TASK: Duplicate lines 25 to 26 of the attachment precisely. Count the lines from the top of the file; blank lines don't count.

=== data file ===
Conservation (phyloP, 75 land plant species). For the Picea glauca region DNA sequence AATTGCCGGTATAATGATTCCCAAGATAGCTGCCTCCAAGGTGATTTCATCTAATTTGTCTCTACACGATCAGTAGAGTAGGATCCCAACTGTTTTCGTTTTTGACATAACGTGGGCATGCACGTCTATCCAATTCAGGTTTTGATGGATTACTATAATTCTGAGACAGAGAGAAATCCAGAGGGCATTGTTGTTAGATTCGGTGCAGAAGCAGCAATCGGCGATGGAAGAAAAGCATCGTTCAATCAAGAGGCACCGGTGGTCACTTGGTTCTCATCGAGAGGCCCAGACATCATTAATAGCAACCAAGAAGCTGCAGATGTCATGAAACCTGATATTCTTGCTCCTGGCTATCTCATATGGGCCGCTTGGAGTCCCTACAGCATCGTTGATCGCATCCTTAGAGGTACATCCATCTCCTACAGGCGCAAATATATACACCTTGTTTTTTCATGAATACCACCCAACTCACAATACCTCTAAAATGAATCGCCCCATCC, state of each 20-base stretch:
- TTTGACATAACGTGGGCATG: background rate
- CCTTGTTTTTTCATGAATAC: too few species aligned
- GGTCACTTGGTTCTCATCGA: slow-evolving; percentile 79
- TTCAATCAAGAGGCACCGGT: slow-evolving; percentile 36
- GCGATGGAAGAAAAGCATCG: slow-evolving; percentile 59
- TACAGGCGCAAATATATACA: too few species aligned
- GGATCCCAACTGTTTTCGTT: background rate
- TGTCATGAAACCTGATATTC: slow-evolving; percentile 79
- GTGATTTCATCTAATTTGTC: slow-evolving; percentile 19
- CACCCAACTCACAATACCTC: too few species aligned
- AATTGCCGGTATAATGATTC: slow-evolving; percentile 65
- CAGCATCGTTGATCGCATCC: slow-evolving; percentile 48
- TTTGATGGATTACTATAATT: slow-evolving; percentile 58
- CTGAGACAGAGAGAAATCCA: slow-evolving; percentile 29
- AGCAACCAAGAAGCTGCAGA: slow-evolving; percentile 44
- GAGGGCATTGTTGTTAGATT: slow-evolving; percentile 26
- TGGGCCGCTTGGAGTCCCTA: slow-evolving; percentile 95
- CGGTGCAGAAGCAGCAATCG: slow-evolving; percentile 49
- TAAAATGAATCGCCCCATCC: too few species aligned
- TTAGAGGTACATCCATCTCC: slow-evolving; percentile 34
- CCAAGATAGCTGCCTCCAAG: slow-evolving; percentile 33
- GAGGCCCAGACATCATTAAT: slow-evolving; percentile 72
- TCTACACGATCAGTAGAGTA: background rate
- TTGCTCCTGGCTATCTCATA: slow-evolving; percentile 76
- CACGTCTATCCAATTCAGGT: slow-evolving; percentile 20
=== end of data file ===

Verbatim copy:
- TTGCTCCTGGCTATCTCATA: slow-evolving; percentile 76
- CACGTCTATCCAATTCAGGT: slow-evolving; percentile 20